The number of people living in cities continues to grow. Some estimates state that around 70 percent of people are likely to live in cities by the year 2050. City living provides a rich, stimulating, social and cultural environment as well as easy access to medical care and a range of other facilities. The down side is that the risk of suffering from anxiety disorders is 21 percent higher than those who live in more rural settings and 39 percent higher for mood disorders.
This isn't news to many of us but the fact that two regions of the brain are shown to be affected certainly is. Findings from an international research study published in Nature demonstrate that certain regions of the brain involved with emotion regulation and stress are sensitive to the experience of city living. Using a series of MRI scanning experiments, researchers compared the effects of an induced stress task to volunteers from both rural and urban areas. Those living in urban areas showed much higher stress responses. Dr. Jens Pruessner of the Douglas Mental Health University Institute in Quebec, who helped run the study, also said the incidence of schizophrenia is almost doubled for individuals born and brought up in cities. It isn't yet clear why these areas of the brain are more active in city dwellers but possible candidates for consideration are toxins, crowding and noise.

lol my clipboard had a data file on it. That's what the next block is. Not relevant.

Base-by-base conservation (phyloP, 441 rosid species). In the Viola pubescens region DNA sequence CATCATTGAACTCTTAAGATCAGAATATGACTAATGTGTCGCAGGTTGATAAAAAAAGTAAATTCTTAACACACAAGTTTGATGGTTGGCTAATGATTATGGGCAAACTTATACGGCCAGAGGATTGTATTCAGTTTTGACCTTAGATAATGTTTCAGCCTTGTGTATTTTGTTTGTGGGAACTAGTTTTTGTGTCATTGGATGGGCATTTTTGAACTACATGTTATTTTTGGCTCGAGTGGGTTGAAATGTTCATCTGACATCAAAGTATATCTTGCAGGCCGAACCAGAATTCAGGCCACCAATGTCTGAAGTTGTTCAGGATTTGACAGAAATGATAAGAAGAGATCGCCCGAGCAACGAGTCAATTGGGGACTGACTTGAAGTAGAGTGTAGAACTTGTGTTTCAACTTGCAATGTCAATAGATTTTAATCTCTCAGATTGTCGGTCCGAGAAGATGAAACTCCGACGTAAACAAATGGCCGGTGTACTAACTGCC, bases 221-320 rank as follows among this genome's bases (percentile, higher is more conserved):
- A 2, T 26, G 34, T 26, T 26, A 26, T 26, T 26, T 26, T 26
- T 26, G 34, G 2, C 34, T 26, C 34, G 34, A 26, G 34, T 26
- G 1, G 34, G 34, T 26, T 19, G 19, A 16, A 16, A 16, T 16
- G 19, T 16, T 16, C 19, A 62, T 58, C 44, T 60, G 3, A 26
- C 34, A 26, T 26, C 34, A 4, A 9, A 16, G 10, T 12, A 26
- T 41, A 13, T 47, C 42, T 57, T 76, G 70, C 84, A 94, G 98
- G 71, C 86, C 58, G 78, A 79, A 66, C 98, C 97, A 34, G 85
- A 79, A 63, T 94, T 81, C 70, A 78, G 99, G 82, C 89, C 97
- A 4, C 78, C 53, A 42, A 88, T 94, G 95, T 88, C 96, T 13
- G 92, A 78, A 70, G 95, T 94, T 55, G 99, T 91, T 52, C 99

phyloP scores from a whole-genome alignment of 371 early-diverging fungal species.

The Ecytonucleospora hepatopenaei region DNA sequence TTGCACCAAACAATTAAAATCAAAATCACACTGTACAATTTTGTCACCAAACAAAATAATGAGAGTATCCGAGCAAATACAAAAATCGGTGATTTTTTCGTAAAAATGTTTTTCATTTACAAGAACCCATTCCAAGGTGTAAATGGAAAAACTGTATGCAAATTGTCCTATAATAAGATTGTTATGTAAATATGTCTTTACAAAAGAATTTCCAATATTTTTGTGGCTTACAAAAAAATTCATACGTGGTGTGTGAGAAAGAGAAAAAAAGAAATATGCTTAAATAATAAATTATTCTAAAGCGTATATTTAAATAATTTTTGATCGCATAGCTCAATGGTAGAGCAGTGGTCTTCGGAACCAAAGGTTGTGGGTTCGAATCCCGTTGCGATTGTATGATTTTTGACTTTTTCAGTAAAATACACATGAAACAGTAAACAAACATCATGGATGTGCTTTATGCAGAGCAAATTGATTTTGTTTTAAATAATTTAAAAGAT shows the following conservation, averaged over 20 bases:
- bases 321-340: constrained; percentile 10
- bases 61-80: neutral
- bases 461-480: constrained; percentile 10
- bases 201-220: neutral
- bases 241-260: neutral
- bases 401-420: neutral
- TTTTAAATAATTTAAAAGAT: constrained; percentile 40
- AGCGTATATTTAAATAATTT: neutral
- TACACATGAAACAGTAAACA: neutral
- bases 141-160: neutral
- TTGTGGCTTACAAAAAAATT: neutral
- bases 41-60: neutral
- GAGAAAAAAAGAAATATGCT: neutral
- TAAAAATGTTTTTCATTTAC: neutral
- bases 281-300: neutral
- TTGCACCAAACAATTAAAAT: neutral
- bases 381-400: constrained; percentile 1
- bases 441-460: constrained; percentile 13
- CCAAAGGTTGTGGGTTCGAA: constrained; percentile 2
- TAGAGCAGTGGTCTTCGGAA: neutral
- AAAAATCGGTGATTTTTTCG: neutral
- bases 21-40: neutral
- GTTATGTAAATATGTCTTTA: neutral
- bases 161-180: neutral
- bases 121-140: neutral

One reason why some people appear to thrive in cities whilst others yearn to leave may be the degree of perceived control individuals have over their daily lives. Plus of course cities tend to have higher rates of crime and certain areas that are more ‘no-go' than others. This alone says something about the importance of city planning as to its effects on the health and welfare of those who live there.
Whether you live in the city or not the same principles of stress reduction apply. Those with a higher income are more able to pick and choose from the many stress-reducing facilities a city can offer, but you don't actually need an expensive gym membership, or spa treatments to reduce stress. Access to green space is a proven way to power down and it can take as little as five minutes to feel the benefits. Exercise, a regular sleep pattern, relaxation and a good diet are all effective strategies to build and maintain resilience against stress.
Douglas Mental Health University Institute. "Stress in the city: Brain activity and biology behind mood disorders of urbanites." ScienceDaily, 22 Jun. 2011. Web. 23 Jun. 2011.
Published On: June 23, 2011